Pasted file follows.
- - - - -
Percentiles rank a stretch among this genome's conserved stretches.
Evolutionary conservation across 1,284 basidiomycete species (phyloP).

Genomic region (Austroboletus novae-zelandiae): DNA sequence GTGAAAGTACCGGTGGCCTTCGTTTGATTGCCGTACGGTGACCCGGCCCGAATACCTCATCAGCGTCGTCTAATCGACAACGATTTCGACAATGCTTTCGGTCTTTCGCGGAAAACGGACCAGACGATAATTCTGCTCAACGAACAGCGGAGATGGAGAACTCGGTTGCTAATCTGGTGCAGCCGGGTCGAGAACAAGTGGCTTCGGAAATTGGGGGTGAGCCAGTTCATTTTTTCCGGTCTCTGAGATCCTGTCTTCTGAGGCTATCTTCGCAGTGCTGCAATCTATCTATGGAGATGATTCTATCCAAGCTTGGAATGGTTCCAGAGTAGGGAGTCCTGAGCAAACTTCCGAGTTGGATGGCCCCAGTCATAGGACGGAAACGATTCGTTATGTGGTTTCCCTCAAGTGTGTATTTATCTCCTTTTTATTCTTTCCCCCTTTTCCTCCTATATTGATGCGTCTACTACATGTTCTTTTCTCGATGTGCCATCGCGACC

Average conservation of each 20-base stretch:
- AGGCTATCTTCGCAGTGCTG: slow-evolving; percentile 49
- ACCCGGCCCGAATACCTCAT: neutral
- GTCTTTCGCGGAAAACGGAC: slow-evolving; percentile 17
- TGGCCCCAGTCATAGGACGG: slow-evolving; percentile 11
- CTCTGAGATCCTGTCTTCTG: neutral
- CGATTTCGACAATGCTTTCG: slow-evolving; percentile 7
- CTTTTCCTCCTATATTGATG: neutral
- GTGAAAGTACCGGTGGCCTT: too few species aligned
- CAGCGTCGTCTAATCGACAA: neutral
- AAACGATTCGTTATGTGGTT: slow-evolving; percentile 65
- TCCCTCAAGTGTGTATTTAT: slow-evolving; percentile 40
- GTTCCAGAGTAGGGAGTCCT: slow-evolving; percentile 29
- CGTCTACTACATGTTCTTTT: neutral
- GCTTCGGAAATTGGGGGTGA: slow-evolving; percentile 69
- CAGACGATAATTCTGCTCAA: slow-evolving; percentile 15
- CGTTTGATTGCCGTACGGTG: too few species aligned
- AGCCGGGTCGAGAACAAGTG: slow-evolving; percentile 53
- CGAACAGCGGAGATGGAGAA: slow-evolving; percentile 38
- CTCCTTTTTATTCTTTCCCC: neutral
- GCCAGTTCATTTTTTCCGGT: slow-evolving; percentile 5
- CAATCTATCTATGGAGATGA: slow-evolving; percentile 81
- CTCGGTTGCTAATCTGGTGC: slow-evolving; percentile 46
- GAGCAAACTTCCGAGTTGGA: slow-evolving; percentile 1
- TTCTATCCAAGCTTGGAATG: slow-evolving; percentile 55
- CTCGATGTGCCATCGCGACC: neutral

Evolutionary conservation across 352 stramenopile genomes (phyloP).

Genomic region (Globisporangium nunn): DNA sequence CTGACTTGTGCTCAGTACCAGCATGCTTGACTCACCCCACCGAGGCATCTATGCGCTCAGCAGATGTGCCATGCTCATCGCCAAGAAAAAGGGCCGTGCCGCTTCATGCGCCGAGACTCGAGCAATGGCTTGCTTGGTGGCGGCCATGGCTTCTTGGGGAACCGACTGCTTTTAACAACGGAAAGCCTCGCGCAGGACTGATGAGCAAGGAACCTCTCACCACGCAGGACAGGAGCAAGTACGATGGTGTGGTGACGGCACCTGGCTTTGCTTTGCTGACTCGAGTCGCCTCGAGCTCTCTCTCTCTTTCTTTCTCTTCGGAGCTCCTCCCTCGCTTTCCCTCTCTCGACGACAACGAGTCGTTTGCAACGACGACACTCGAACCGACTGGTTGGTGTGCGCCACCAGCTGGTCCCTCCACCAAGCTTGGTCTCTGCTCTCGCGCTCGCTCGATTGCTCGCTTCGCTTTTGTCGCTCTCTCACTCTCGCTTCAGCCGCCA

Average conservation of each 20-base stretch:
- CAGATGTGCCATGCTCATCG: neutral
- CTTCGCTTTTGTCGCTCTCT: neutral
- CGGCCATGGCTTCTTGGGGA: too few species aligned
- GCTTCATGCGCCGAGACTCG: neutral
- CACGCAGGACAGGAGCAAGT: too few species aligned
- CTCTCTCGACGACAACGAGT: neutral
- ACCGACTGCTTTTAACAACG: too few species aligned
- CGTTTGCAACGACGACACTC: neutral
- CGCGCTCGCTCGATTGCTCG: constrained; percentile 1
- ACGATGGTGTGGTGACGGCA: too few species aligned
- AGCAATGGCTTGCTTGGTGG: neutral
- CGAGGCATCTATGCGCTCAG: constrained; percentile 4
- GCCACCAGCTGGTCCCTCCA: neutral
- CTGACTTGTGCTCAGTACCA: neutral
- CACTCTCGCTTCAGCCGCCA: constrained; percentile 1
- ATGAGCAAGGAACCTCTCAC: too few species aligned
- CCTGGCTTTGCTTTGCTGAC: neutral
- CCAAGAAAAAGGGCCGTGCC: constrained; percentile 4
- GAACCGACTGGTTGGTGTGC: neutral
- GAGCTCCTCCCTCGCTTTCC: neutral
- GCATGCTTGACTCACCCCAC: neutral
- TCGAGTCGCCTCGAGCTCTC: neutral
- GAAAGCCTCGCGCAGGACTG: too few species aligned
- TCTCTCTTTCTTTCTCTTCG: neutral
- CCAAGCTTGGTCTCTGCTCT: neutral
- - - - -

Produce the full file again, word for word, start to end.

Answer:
Percentiles rank a stretch among this genome's conserved stretches.
Evolutionary conservation across 1,284 basidiomycete species (phyloP).

Genomic region (Austroboletus novae-zelandiae): DNA sequence GTGAAAGTACCGGTGGCCTTCGTTTGATTGCCGTACGGTGACCCGGCCCGAATACCTCATCAGCGTCGTCTAATCGACAACGATTTCGACAATGCTTTCGGTCTTTCGCGGAAAACGGACCAGACGATAATTCTGCTCAACGAACAGCGGAGATGGAGAACTCGGTTGCTAATCTGGTGCAGCCGGGTCGAGAACAAGTGGCTTCGGAAATTGGGGGTGAGCCAGTTCATTTTTTCCGGTCTCTGAGATCCTGTCTTCTGAGGCTATCTTCGCAGTGCTGCAATCTATCTATGGAGATGATTCTATCCAAGCTTGGAATGGTTCCAGAGTAGGGAGTCCTGAGCAAACTTCCGAGTTGGATGGCCCCAGTCATAGGACGGAAACGATTCGTTATGTGGTTTCCCTCAAGTGTGTATTTATCTCCTTTTTATTCTTTCCCCCTTTTCCTCCTATATTGATGCGTCTACTACATGTTCTTTTCTCGATGTGCCATCGCGACC

Average conservation of each 20-base stretch:
- AGGCTATCTTCGCAGTGCTG: slow-evolving; percentile 49
- ACCCGGCCCGAATACCTCAT: neutral
- GTCTTTCGCGGAAAACGGAC: slow-evolving; percentile 17
- TGGCCCCAGTCATAGGACGG: slow-evolving; percentile 11
- CTCTGAGATCCTGTCTTCTG: neutral
- CGATTTCGACAATGCTTTCG: slow-evolving; percentile 7
- CTTTTCCTCCTATATTGATG: neutral
- GTGAAAGTACCGGTGGCCTT: too few species aligned
- CAGCGTCGTCTAATCGACAA: neutral
- AAACGATTCGTTATGTGGTT: slow-evolving; percentile 65
- TCCCTCAAGTGTGTATTTAT: slow-evolving; percentile 40
- GTTCCAGAGTAGGGAGTCCT: slow-evolving; percentile 29
- CGTCTACTACATGTTCTTTT: neutral
- GCTTCGGAAATTGGGGGTGA: slow-evolving; percentile 69
- CAGACGATAATTCTGCTCAA: slow-evolving; percentile 15
- CGTTTGATTGCCGTACGGTG: too few species aligned
- AGCCGGGTCGAGAACAAGTG: slow-evolving; percentile 53
- CGAACAGCGGAGATGGAGAA: slow-evolving; percentile 38
- CTCCTTTTTATTCTTTCCCC: neutral
- GCCAGTTCATTTTTTCCGGT: slow-evolving; percentile 5
- CAATCTATCTATGGAGATGA: slow-evolving; percentile 81
- CTCGGTTGCTAATCTGGTGC: slow-evolving; percentile 46
- GAGCAAACTTCCGAGTTGGA: slow-evolving; percentile 1
- TTCTATCCAAGCTTGGAATG: slow-evolving; percentile 55
- CTCGATGTGCCATCGCGACC: neutral

Evolutionary conservation across 352 stramenopile genomes (phyloP).

Genomic region (Globisporangium nunn): DNA sequence CTGACTTGTGCTCAGTACCAGCATGCTTGACTCACCCCACCGAGGCATCTATGCGCTCAGCAGATGTGCCATGCTCATCGCCAAGAAAAAGGGCCGTGCCGCTTCATGCGCCGAGACTCGAGCAATGGCTTGCTTGGTGGCGGCCATGGCTTCTTGGGGAACCGACTGCTTTTAACAACGGAAAGCCTCGCGCAGGACTGATGAGCAAGGAACCTCTCACCACGCAGGACAGGAGCAAGTACGATGGTGTGGTGACGGCACCTGGCTTTGCTTTGCTGACTCGAGTCGCCTCGAGCTCTCTCTCTCTTTCTTTCTCTTCGGAGCTCCTCCCTCGCTTTCCCTCTCTCGACGACAACGAGTCGTTTGCAACGACGACACTCGAACCGACTGGTTGGTGTGCGCCACCAGCTGGTCCCTCCACCAAGCTTGGTCTCTGCTCTCGCGCTCGCTCGATTGCTCGCTTCGCTTTTGTCGCTCTCTCACTCTCGCTTCAGCCGCCA

Average conservation of each 20-base stretch:
- CAGATGTGCCATGCTCATCG: neutral
- CTTCGCTTTTGTCGCTCTCT: neutral
- CGGCCATGGCTTCTTGGGGA: too few species aligned
- GCTTCATGCGCCGAGACTCG: neutral
- CACGCAGGACAGGAGCAAGT: too few species aligned
- CTCTCTCGACGACAACGAGT: neutral
- ACCGACTGCTTTTAACAACG: too few species aligned
- CGTTTGCAACGACGACACTC: neutral
- CGCGCTCGCTCGATTGCTCG: constrained; percentile 1
- ACGATGGTGTGGTGACGGCA: too few species aligned
- AGCAATGGCTTGCTTGGTGG: neutral
- CGAGGCATCTATGCGCTCAG: constrained; percentile 4
- GCCACCAGCTGGTCCCTCCA: neutral
- CTGACTTGTGCTCAGTACCA: neutral
- CACTCTCGCTTCAGCCGCCA: constrained; percentile 1
- ATGAGCAAGGAACCTCTCAC: too few species aligned
- CCTGGCTTTGCTTTGCTGAC: neutral
- CCAAGAAAAAGGGCCGTGCC: constrained; percentile 4
- GAACCGACTGGTTGGTGTGC: neutral
- GAGCTCCTCCCTCGCTTTCC: neutral
- GCATGCTTGACTCACCCCAC: neutral
- TCGAGTCGCCTCGAGCTCTC: neutral
- GAAAGCCTCGCGCAGGACTG: too few species aligned
- TCTCTCTTTCTTTCTCTTCG: neutral
- CCAAGCTTGGTCTCTGCTCT: neutral